Medicaid spending now represents biggest portion of total state spending, study finds

Share this article:


Medicaid spending increased 20% in fiscal 2012, representing the single largest portion of total state spending. This, combined with federally mandated Medicaid eligibility expansions, puts state budgets in a tight spot, a new national study reveals.

The American Health Care Association has said the study, conducted by the National Governors Association and the National Association of State Budget Officers, reinforces their view that cutting Medicaid provider assessments is a bad idea.

The organization vehemently opposes a Republican proposal to slash Medicaid provider assessments to offset subsidies to the Stafford student loan program. Medicaid, which is run jointly by federal and state governments, pays for the vast majority of nursing home care.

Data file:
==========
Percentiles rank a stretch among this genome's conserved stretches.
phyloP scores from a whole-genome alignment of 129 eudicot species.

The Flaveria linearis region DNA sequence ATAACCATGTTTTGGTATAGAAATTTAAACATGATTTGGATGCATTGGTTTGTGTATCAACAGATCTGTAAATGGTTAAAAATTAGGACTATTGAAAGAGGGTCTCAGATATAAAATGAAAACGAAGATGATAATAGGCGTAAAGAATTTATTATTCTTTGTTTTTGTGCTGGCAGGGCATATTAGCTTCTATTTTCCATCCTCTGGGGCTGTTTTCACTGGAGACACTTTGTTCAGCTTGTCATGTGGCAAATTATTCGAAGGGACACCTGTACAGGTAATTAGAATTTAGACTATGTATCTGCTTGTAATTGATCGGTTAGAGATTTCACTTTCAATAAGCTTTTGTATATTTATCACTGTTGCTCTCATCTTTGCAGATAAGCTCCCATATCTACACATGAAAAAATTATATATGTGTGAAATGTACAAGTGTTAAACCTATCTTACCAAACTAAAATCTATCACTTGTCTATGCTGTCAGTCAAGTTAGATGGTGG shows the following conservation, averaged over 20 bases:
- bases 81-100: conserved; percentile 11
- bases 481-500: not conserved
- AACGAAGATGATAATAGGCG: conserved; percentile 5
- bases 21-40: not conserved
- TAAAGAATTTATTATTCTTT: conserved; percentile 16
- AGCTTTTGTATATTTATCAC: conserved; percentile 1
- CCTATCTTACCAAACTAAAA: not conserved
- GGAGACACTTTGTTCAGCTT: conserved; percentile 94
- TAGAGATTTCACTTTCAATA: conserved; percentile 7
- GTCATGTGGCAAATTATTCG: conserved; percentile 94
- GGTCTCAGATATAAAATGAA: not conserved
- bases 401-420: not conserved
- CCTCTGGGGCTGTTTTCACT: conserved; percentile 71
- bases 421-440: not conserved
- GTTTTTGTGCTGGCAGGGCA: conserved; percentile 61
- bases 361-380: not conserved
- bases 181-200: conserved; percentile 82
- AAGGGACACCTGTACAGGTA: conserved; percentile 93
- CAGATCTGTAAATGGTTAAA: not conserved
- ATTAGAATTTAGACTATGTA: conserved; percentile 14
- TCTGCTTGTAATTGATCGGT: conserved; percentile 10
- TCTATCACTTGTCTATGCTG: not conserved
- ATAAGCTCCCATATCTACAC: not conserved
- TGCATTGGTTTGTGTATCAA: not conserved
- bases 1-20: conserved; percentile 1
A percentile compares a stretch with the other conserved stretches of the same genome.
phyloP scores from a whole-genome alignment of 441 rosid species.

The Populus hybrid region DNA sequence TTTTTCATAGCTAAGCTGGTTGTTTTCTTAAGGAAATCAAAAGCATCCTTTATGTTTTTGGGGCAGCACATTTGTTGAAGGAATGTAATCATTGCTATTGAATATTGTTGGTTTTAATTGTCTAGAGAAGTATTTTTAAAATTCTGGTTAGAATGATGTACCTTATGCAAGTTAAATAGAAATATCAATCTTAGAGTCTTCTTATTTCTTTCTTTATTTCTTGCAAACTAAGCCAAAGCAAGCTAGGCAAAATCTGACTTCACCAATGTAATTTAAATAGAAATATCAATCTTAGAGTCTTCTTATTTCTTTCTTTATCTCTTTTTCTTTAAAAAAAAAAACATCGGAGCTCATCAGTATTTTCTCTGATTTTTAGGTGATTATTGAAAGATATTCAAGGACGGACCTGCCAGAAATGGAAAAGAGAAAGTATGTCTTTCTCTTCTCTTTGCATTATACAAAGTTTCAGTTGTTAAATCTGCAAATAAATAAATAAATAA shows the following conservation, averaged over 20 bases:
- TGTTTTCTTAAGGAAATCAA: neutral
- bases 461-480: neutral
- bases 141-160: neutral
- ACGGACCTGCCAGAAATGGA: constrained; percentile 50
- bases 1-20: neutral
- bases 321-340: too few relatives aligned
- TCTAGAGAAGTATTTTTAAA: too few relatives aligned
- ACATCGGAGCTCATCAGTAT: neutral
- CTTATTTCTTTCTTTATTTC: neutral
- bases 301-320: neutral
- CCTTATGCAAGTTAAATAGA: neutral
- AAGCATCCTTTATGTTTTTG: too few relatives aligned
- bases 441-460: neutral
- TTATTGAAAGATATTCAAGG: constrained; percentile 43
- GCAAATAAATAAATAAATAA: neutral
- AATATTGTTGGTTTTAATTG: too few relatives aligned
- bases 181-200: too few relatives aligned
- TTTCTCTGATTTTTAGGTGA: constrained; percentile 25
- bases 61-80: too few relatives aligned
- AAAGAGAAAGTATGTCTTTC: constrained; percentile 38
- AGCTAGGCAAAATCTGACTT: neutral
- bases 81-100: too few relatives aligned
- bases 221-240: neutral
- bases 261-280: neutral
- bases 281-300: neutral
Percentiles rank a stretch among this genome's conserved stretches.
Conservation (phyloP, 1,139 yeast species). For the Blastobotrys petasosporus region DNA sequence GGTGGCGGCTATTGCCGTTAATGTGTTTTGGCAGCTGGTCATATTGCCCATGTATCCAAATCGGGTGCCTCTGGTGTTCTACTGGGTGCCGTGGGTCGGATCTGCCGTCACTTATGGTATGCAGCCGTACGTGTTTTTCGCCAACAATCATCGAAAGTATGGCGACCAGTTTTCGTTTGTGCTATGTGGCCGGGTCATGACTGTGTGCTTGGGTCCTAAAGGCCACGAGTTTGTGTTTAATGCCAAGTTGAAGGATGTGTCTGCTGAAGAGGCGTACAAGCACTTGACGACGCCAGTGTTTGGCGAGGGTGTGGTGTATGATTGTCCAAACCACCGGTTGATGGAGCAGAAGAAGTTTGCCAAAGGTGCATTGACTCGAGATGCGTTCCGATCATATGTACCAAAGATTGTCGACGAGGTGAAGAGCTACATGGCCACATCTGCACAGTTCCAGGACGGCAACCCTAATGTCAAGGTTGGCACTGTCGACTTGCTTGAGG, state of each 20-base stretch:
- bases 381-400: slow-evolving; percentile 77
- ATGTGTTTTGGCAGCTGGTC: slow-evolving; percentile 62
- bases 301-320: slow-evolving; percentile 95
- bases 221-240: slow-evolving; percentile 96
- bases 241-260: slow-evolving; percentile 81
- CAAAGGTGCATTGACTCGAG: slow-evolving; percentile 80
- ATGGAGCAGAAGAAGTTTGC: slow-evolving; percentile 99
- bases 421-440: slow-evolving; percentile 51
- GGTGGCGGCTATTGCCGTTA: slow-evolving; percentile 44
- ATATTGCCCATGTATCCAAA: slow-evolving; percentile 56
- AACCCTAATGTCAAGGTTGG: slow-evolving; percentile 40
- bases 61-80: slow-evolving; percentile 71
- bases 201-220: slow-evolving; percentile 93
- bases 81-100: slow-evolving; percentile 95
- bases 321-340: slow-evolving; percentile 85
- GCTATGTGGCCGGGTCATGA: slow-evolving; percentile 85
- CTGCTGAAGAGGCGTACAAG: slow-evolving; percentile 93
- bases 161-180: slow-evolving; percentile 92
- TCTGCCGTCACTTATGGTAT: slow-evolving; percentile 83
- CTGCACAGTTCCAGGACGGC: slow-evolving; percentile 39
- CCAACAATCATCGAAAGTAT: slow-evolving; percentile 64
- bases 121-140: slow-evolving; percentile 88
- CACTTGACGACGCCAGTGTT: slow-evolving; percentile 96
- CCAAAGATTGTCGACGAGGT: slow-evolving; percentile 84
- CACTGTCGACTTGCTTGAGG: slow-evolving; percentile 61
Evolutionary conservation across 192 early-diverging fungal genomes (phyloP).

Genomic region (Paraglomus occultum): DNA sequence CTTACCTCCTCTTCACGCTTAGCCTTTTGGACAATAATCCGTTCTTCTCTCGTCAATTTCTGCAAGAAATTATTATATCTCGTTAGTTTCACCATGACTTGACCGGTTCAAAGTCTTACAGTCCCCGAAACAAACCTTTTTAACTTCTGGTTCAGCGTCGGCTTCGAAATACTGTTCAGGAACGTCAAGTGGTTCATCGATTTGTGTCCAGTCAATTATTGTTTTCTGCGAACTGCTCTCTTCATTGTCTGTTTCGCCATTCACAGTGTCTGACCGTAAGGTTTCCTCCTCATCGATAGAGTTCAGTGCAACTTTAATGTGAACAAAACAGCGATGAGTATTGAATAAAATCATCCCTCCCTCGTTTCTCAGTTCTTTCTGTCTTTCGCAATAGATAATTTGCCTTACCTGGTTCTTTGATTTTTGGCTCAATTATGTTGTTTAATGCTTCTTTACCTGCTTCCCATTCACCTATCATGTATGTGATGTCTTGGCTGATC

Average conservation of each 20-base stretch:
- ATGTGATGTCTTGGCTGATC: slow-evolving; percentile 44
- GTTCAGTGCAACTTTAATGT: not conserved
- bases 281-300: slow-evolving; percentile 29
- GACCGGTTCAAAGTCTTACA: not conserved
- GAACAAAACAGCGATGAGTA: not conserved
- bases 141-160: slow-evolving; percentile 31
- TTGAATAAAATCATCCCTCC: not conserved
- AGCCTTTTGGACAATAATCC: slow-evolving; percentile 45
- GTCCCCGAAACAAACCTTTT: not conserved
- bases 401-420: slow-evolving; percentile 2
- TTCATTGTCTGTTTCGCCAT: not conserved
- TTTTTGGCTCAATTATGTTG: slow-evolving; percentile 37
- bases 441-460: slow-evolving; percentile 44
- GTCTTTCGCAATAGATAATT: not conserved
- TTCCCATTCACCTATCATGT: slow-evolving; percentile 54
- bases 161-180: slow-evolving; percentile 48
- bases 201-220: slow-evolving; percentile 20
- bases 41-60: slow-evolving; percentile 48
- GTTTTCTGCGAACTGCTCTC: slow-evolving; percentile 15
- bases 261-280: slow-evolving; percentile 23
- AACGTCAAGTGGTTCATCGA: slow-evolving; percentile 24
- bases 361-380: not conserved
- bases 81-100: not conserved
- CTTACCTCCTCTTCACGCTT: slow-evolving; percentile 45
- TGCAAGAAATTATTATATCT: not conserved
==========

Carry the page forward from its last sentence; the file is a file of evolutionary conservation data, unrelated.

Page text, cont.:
“I can't think of a clearer sign to lawmakers in Washington that reducing Medicaid provider assessments is the wrong way to go during these uncertain times,” AHCA President and CEO Mark Parkinson said in a statement. “There's no question these provider assessments yield a direct benefit to state Medicaid programs, and more importantly, the seniors we serve in our centers.”

Click here to read the NGA-NASBO report, “The Fiscal Survey of States.”


Share this article:

More in News

CMS expands therapy payment research

The government is expanding its research into alternative therapy payments, to consider more holistic changes to the way Medicare reimburses skilled nursing facilities, the Centers for Medicare & Medicaid Services announced Tuesday.

CDC tightens Ebola guidelines for healthcare workers

The Centers for Disease Control and Prevention has issued more stringent guidelines for how healthcare workers should interact with Ebola patients, following an outcry from nurses and other professionals.

Nonprofit providers face alarming market forces, must rally, LeadingAge chairman says

Nonprofit providers face alarming market forces, must rally, ...

Nonprofit long-term care providers must work together to address alarming trends, or their market share could plummet and the sector as a whole could falter, LeadingAge Chairman David Gehm told ...